JT: Now there's a knock at the door. A woman, Black woman…

N: Her name was Jasmine.

JT: …early 50s, looks at him, smiles at him, gives him some torn clothes and gives him a dollar. And he takes it. And you could almost see the beginning of a smile.

She left.

So I went upstairs, you know, saw where she lived, knocked on her door. And I said, “You mind if I ask you a few things?” She said, “Sure.” “Do you speak Polish?” She says “No, not a word.” She said, “I don't have to speak Polish, I can look into his eyes and speak his language. Let me tell you something. Those clothes aren't ripped, I rip them. And then I give them to him. And then I give him a dollar so he can fix them. Why? Everyone has the right to feel that they belong somewhere.”

N: As it turns out, the man in the basement apartment on Victoria Avenue was named Chaim — which in Hebrew means “life.”

When it comes to Canadian neighbourhoods, few are as diverse as Côte-des-Neiges. Out of a population of just over 99,000 people, over half are immigrants. They hail from numerous countries, including the Philippines, China, France, Morocco, and Romania. Take a walk in the neighbourhood and…

JT: You'll see the vibrancy of the streets and the stores and the smells and the multiplicity of restaurants, food stores, all reflecting people's heritage. It's almost as if you're being absorbed into another place and one is next to the other and they get along.

N: On the surface, Cote-des-Neiges is the perfect model of multiculturalism. But take a closer look, and you’ll find a more complex story about the links between immigration and poverty, and the power of communities coming together. Which is in part what brought Jim, a Jewish New Yorker who studied in California, to Cote-des-Neiges.

JT: I arrived in August of 1973 for one year. I thought.

N: Jim began teaching at McGill University and started going door-to-door with students.

JT: My values and my approach always has been to try and find common cause amongst a multicultural diversity. I believe in that. I think I inherited that from the civil rights movement — and I also inherited it from my mother, who said: Never again, not to anybody.

N: Never again. At its heart the phrase is a call to action from Jewish and other communities who have survived genocide. It says that no one should endure the trauma they faced.

Both of Jim’s parents were Holocaust Survivors. He grew up in a multicultural New York neighbourhood similar to Cote-des-Neiges. His mother, Martha, used to explain this principle:

JT: We're all part of this community and an injustice to any one of them? You see it? You do something. It's a message that comes from an experience that people live. You don't learn that in books. And she gave me that.

N: Decades later, Jim still has a home in Montreal.

So how did Cote-des-Neiges become the most diverse neighbourhood in the city? The answer after the break.

MIDROLL

N: A Place to Belong is part of a larger education campaign created by Historica Canada. This project has been made possible in part by the Government of Canada. Along with the podcast series, Historica Canada also offers a video series and an education guide about the history of multiculturalism in Canada. Visit historicacanada.ca for more.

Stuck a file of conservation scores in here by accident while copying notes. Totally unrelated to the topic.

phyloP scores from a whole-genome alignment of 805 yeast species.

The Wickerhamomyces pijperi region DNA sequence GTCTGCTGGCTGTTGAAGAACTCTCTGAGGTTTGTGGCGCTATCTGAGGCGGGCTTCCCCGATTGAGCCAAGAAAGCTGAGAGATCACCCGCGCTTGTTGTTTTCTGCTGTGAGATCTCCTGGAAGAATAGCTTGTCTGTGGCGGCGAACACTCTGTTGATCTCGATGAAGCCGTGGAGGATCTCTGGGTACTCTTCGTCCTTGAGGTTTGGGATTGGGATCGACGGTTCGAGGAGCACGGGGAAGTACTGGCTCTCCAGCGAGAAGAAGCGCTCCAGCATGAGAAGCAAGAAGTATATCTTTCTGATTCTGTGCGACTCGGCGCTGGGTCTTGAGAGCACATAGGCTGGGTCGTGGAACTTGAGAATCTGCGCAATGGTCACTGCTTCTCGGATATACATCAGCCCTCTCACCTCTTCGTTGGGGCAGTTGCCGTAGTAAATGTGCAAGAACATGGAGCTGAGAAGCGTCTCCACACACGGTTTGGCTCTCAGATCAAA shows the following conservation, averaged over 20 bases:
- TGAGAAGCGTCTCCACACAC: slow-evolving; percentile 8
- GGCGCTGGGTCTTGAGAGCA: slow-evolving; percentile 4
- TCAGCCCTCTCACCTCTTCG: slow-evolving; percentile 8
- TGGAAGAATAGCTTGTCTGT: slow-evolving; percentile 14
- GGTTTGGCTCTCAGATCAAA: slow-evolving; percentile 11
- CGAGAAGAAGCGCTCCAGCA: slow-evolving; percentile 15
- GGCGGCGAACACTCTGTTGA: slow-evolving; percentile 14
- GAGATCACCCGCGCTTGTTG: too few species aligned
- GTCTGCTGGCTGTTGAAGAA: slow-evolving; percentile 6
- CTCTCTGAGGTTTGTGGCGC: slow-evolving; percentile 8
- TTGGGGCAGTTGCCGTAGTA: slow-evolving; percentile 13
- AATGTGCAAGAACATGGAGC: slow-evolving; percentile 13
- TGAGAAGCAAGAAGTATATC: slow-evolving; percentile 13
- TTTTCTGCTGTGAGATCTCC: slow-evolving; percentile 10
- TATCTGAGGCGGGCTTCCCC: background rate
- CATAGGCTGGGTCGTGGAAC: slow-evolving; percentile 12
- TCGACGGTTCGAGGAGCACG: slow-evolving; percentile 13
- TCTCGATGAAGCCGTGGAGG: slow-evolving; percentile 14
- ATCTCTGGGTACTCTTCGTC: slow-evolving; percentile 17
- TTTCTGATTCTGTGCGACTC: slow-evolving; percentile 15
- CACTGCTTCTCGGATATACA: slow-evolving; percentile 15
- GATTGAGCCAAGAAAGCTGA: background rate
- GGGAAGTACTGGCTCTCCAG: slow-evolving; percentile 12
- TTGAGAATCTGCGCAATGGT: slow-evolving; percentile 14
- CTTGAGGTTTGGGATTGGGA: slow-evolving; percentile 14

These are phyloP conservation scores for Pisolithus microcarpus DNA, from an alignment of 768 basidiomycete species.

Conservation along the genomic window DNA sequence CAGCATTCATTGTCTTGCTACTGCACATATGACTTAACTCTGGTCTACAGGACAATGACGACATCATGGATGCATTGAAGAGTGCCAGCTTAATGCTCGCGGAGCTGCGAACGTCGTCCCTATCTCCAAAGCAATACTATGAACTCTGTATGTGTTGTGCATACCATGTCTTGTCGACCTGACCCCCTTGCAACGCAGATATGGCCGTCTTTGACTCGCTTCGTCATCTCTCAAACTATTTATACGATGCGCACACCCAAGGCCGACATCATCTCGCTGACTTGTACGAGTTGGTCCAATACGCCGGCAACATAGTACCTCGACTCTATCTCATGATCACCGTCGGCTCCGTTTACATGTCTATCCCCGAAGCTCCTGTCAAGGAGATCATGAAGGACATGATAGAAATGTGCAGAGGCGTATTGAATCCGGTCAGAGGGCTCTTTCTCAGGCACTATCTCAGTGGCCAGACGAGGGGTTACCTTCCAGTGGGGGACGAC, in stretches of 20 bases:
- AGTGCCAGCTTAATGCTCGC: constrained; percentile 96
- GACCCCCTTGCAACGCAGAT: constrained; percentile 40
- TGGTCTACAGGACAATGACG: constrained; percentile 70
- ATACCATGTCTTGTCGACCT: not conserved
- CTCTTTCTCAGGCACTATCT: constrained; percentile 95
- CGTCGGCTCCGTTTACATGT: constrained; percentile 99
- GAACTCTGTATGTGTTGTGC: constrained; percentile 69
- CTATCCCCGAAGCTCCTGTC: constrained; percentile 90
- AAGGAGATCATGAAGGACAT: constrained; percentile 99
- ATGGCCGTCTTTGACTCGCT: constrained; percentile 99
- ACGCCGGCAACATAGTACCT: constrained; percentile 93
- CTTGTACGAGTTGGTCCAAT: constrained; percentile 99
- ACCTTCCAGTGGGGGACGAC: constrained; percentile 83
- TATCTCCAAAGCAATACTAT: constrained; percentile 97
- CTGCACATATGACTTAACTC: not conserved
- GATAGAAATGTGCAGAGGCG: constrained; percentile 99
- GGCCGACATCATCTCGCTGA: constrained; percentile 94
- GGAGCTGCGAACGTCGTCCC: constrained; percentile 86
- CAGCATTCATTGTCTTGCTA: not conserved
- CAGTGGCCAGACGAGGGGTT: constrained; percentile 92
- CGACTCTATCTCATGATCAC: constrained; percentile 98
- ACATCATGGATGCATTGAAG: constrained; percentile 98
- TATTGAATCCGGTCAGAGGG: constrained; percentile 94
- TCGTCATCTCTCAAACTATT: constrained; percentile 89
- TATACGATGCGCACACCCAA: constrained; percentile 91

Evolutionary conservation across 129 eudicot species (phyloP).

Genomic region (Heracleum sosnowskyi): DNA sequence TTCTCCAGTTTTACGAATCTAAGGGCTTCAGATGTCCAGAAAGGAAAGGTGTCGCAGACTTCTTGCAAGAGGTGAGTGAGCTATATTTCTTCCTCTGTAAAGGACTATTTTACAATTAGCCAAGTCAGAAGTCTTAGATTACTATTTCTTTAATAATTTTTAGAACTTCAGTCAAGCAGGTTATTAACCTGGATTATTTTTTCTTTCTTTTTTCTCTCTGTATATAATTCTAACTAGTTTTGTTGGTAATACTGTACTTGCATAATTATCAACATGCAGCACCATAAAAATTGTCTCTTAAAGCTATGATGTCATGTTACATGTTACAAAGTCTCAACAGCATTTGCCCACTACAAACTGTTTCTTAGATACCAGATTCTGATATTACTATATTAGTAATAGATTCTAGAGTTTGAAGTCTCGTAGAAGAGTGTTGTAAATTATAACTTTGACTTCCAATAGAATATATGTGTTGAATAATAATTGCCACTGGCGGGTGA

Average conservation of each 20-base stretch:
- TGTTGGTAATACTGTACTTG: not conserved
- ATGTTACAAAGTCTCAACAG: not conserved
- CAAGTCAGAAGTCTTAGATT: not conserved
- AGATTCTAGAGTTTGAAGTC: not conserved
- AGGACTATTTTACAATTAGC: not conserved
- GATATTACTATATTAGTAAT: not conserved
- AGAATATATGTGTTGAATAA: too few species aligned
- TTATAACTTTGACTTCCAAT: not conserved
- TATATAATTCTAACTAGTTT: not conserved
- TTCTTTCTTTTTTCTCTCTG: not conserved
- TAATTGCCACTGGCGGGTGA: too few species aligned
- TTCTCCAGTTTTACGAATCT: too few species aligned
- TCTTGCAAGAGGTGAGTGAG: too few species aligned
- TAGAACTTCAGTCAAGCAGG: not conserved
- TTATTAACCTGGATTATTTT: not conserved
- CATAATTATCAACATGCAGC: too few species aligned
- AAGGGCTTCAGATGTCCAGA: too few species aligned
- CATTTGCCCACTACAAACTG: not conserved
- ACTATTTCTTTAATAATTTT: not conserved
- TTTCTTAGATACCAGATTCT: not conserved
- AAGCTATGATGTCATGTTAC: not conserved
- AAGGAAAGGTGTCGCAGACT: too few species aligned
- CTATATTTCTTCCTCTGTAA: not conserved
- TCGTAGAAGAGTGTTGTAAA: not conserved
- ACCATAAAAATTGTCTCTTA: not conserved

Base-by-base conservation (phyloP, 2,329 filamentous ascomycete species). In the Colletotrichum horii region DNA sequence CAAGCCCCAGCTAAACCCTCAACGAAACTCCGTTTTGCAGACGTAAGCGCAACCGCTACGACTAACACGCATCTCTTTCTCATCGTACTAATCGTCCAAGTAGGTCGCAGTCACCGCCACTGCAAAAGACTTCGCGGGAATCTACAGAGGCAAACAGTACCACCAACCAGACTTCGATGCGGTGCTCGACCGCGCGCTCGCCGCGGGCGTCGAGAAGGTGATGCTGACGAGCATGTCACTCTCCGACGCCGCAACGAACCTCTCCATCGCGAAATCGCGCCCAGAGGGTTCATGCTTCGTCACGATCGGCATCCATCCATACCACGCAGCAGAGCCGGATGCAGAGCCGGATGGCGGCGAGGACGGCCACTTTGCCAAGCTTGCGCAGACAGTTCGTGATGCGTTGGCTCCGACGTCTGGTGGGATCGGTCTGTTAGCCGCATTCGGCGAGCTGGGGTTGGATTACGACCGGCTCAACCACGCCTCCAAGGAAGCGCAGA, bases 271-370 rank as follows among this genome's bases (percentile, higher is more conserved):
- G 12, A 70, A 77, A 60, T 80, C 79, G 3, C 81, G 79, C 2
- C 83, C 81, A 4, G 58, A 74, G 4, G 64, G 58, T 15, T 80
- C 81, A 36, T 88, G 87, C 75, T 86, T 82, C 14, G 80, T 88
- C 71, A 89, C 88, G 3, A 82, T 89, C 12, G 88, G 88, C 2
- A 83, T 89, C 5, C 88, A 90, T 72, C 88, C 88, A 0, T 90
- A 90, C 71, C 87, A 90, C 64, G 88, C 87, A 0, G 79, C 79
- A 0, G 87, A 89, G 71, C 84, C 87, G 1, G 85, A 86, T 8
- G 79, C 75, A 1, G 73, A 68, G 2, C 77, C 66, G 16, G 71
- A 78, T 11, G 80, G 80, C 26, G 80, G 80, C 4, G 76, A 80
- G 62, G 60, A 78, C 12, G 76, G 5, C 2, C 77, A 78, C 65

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N: Like all Canadian neighbourhoods, the history of Cote-des-Neiges and Montreal begins with the Indigenous peoples who lived there for thousands of years before colonization. But the Côte-des-Neiges of Jim’s story was born in the aftermath of the Second World War. 

JT:...When developers built a lot of housing, relatively modest in price. So it became an attractive place for new immigrants.

N: Montreal is home to one of the oldest Jewish communities in Canada. In the 20th century, they mostly came from Eastern Europe. As was tradition, the Jewish community developed its own social safety net. But Montreal wasn’t always a safe haven.

If you’ve been following this series, you’ll know that Canada has a checkered history when it comes to immigration. For a long time, laws excluded people based on race, nationality, occupation, and class from entering Canada or participating fully in Canadian society. They prioritized white people from the U.K., America, and other British colonies at the top of the list of preferred immigrants, and placed Asian, Roma, Black and Jewish people — among others — at the bottom.

JT: Irving Abella wrote a book, "None are Too Many." Very famous quote, very important book. And he documents in that book that Canada had opportunities to rescue Jews during the war and didn't. They closed their doors.

N: The quote Jim is referring to is from a senior Canadian official. When asked how many Jews would be admitted to Canada at the end of the Second World War, he said “None is too many.”

Canada is often cited as having admitted the lowest number of Jewish refugees among Western nations. But by the 1960s, the country had begun to open its doors to many of the same people it actively kept out — including Jewish people. Jewish people were able to attend universities where they had historically been refused admission.

JT: So the community began to change.